Until 2010, honeybees were considered “wild animals” per New York City’s Department of Health. This meant that keeping bees within city limits was illegal, despite a handful of rogue apiarists operating anyway. However, when the city lifted the ban, it unleashed a local honey movement that has yet to show any signs of slowing down. For most apiarists in Brooklyn, beekeeping is one beneficial hobby, providing honey for handing out on special occasions and for selling in farmer’s markets, but there are businesses installing hives as well, such as the rooftop Brooklyn Grange farms and the local Marriott hotel. Presently, there are 91 registered apiarists keeping up 285 hives in the city, with Brooklyn having over 100 and Queens having comparable numbers.
A Prime Example
Web designer Mimi Chan started beekeeping after she lost her house and backyard garden in her divorce. Chan’s cousin was the one who pointed her in the right direction, telling her about a nearby beekeeping class. “She thought it would help me get over losing my garden. I enrolled in the class and fell in love with beekeeping,” says Chan. “That was five years ago, and I’ve been beekeeping ever since.” Since then, she’s been keeping two hives in her yard, often posting her bees’ activity through Instagram.
It might be easy to believe honeybees, typically associated with fields and orchards, would have a hard time in cities. However, in reality, urban honeybees have a very good quality of life in the city for a few reasons, such as their hives being able to stay in one place rather than be moved around between crops as is done in agriculture. There is also the city’s diverse abundance of street trees and flower gardens as well as the lack of large scale pesticides, though Chan has experienced some difficulty involving pesticides. “I’ve had seasons when the whole hive has died because of neighbors using pesticide,” she says. “It’s a very difficult thing to watch.”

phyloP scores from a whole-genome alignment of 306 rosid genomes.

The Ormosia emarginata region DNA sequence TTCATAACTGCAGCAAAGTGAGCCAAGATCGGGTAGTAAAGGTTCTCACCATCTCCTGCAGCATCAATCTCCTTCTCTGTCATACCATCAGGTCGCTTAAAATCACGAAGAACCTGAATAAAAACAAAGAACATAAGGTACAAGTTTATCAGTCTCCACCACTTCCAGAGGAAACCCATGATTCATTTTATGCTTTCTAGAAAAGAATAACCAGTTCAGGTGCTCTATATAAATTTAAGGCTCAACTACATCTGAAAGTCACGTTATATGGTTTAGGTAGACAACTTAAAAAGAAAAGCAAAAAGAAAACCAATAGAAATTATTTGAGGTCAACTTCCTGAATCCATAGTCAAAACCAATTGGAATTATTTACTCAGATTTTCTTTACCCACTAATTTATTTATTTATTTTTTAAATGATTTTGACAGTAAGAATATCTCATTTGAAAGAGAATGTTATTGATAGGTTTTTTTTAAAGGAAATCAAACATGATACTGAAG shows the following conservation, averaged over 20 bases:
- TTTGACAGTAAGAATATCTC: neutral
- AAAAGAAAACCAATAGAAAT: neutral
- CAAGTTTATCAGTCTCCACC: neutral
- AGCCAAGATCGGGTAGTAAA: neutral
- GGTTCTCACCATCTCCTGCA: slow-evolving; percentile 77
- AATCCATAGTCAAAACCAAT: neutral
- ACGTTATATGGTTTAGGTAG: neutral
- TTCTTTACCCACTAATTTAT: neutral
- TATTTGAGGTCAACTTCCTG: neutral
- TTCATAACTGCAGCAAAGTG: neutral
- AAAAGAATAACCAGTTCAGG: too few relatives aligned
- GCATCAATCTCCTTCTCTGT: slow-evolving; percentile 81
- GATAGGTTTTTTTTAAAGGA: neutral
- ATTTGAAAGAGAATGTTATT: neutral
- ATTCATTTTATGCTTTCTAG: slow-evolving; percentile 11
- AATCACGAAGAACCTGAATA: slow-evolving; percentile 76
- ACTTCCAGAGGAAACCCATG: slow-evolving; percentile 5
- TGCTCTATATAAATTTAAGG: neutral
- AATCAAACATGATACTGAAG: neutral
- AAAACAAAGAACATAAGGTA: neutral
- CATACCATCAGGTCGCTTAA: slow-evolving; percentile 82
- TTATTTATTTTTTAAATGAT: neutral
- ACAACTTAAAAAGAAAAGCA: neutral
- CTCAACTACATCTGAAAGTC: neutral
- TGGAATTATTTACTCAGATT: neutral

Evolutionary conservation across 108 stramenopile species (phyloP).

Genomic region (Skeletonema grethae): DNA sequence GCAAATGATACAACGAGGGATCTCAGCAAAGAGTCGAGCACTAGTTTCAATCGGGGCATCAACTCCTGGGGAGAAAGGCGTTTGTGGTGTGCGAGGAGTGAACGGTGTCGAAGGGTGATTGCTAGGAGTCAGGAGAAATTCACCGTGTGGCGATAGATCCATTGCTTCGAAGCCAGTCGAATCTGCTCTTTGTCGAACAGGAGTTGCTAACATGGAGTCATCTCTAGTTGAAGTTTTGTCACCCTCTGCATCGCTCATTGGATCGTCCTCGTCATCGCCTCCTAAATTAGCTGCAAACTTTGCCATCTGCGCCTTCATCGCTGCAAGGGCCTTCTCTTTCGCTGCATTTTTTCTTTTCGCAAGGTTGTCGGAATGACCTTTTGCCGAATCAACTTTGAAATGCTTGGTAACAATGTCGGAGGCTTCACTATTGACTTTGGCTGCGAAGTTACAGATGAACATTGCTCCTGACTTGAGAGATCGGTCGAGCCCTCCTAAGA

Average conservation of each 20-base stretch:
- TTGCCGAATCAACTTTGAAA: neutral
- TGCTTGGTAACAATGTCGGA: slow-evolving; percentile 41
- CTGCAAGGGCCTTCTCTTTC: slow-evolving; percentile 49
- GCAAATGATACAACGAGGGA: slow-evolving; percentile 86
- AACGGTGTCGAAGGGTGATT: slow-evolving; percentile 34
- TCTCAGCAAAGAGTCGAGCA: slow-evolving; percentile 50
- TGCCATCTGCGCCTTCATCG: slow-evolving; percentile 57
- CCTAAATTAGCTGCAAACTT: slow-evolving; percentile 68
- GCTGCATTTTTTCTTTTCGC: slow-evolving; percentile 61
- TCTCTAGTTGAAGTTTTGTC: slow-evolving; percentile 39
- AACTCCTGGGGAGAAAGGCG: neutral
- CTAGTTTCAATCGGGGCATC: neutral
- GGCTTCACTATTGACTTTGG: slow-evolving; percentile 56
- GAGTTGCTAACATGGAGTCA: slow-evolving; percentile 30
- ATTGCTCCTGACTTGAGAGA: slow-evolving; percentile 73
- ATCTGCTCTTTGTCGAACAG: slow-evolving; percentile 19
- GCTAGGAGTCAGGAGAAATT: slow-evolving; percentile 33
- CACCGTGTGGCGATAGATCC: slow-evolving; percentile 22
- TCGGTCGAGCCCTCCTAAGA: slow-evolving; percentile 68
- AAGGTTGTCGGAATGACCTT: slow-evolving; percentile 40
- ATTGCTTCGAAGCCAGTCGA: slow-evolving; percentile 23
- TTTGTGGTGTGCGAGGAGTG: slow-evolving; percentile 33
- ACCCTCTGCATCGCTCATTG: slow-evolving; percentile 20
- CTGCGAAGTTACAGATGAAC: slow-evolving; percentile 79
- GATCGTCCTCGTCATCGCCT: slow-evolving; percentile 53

Balancing the Bees’ Work and Their Keeper’s Skill
According to Chase Emmons, a master beekeeper for Brooklyn Grange, “Like with chickens, no need for [the bees to have] constant attention.” He also says handling honeybees can be easier than raising cats: “With cats, you want to feed them daily [and] change their litter. Bees do most of it themselves.” At the same time, beekeeping requires considerable skill and knowledge, as many new beekeepers discovered soon after the practice was legalized in New York City when it became clear beekeeping calls for both instinct and expertise. “It’s always frustrating when you do everything right, but the bees still get sick,” said Tim O’Neal, who is a biology teacher and hobbyist beekeeper. “Sometimes, you have to listen to them, go with your gut, and be a creative problem solver.”
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